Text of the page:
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Jon Hamm, right, and Zachary Quinto play estranged brothers in “Aardvark.” 

As a snapshot of profound mental illness - personified by Zachary Quinto, as a schizophrenic man named Josh - "Aardvark" feels both authentic and sensitive. (Given the subject matter, "entertaining" is not even in the running, although the feature debut of writer-director Brian Shoaf is eminently watchable.)

As something deeper than that snapshot, however - an exploration, perhaps, of the relationship between Josh and his estranged brother Craig (Jon Hamm) - the film feels stinting, as if there's more story somewhere that just hasn't been dished out.

The film is anchored by three solid performances: Quinto plays a man who can't tell reality from his hallucinations and who imagines that Craig, a successful TV actor, secretly visits him in "character" - one day an old homeless woman, the next a policeman. Hamm is the slumming Hollywood celeb, a glib golden boy who has returned to his home town, where he subsidizes Josh's expenses, to sell the house they grew up in.

Jenny Slate is Josh's new therapist, Emily, a licensed clinical social worker who is used to dealing with garden-variety stress and anxiety. She's clearly in over her head with Josh, who, as the film opens, has gone off his meds.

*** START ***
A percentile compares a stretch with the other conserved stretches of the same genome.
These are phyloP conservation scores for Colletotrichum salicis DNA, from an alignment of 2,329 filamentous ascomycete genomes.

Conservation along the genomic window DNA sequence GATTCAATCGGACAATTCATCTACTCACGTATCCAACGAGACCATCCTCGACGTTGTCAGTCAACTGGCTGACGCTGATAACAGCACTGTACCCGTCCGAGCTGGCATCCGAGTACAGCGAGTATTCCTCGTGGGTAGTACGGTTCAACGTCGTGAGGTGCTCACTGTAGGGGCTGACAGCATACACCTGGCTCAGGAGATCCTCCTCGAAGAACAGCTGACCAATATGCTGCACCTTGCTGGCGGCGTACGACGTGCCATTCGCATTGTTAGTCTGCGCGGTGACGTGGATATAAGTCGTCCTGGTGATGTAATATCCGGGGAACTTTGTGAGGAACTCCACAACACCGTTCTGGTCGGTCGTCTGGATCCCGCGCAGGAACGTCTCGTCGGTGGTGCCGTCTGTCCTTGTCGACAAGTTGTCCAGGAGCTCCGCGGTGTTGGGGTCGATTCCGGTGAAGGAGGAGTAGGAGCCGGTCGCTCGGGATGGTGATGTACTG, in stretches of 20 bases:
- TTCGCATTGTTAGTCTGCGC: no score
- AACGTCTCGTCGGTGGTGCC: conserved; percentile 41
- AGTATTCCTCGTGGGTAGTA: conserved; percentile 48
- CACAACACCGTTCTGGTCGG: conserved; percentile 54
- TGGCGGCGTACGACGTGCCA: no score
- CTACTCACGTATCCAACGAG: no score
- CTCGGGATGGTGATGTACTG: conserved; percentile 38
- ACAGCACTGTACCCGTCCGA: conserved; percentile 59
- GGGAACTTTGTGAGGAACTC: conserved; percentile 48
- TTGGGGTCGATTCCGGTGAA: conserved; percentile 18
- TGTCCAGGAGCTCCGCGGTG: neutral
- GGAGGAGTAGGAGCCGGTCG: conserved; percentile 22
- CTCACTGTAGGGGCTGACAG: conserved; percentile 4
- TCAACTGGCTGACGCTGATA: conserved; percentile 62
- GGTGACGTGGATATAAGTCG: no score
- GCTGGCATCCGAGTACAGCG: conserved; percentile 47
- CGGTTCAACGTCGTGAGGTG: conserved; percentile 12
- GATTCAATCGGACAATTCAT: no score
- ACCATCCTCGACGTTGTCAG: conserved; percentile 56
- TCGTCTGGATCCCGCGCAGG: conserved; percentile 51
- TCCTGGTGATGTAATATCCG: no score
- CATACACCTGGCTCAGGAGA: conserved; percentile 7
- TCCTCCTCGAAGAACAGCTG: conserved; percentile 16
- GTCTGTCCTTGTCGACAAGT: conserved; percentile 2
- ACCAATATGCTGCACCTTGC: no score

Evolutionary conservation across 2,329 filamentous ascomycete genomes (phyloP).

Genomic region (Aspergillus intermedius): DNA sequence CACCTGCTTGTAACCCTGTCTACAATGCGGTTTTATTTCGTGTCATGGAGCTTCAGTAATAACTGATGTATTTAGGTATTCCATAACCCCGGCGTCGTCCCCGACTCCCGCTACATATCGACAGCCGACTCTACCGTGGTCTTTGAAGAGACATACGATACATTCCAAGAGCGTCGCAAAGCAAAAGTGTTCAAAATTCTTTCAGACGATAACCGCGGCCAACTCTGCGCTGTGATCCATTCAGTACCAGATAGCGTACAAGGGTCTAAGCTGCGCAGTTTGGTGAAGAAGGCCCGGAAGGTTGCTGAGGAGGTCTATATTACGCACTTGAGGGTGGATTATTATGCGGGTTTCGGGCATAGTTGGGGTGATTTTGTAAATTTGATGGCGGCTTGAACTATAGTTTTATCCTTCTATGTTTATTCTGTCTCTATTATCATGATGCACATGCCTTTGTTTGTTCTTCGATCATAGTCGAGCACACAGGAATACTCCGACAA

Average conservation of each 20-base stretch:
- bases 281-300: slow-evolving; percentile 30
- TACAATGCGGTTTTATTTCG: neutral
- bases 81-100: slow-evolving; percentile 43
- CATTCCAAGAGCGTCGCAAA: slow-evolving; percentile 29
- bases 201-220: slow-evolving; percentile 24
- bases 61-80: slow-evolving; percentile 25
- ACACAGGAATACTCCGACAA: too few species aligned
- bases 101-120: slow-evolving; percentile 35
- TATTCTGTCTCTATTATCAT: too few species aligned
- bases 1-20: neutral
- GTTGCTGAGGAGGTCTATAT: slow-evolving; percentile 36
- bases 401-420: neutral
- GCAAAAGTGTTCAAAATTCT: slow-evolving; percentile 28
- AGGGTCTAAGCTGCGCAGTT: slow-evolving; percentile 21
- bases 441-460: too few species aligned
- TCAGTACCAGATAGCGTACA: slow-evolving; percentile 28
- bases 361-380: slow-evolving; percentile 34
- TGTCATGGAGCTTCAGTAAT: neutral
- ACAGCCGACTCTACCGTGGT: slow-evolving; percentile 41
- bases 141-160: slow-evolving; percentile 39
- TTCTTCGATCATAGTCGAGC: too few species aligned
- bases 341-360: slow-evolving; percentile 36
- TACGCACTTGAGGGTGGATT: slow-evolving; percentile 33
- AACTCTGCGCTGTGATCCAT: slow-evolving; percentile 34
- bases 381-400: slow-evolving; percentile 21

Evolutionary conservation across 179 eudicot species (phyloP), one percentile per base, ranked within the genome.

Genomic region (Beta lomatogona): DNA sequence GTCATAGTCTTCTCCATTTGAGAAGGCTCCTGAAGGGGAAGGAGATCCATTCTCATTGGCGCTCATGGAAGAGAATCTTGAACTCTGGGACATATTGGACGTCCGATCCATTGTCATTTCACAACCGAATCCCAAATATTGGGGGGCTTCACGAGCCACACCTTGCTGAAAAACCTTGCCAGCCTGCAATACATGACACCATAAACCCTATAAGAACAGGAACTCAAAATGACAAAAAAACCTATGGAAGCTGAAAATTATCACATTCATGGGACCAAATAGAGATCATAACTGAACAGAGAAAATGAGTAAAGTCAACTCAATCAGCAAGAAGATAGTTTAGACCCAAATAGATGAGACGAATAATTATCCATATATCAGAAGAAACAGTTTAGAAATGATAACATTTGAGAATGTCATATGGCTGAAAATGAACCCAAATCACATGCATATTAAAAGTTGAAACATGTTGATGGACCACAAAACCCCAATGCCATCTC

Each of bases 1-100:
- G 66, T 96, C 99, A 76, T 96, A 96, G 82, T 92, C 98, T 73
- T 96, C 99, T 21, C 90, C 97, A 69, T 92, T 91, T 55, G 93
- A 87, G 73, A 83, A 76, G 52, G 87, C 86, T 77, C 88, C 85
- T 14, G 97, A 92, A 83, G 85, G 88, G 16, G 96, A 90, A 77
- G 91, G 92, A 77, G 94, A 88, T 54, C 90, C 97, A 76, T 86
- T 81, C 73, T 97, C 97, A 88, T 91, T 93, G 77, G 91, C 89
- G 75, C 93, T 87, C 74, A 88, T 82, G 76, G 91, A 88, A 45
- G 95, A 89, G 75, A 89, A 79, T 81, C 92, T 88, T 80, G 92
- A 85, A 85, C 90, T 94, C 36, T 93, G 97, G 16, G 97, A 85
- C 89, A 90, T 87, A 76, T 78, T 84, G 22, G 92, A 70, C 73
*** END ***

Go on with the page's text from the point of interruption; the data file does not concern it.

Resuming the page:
Complicating matters is the fact that, after a visit to check up on his brother, Craig and Emily have started sleeping together. The problematic ethics of this are only glancingly acknowledged, when Emily - who has had at least two bad breakups that we know of - says, in an understated allusion to her love life, "I'm sorry. I don't make very good decisions in that way."

At first, "Aardvark" hints that there is something more than meets the eye here. Questions - about the severity of Josh's condition, about the nature of his relationship with Craig and the significance of the aardvark, an animal that appears in grainy flashbacks - linger, unanswered, in the air. Until, that is, it becomes clear that the situation is exactly as we imagine it to be, and that the sense of mystery that Shoaf has spent so much energy weaving is a red herring. Josh is sick. And Craig feels shame and guilt.

Only one ambiguity ultimately remains unresolved (well, aside from that aardvark, the symbolism of which Shoaf leaves largely to your imagination). That's the character of Hannah (Sheila Vand), a young woman who meets Josh one night and strikes up a conversation with him, popping in and out of the story, like, quite literally, the woman of his dreams.

Is Hannah someone who really connects with Josh and whose unconditional acceptance of him could help heal his troubled mind? Or is she, like so many other people he encounters in the film, merely a figment of that mind?

It's a stumper, but hardly one that you're going to lose sleep over.

Two stars. Rated PG-13. Contains mature themes, strong language, some sexuality and violence. 99 minutes.

Ratings Guide: Four stars masterpiece, three stars very good, two stars OK, one star poor, no stars waste of time.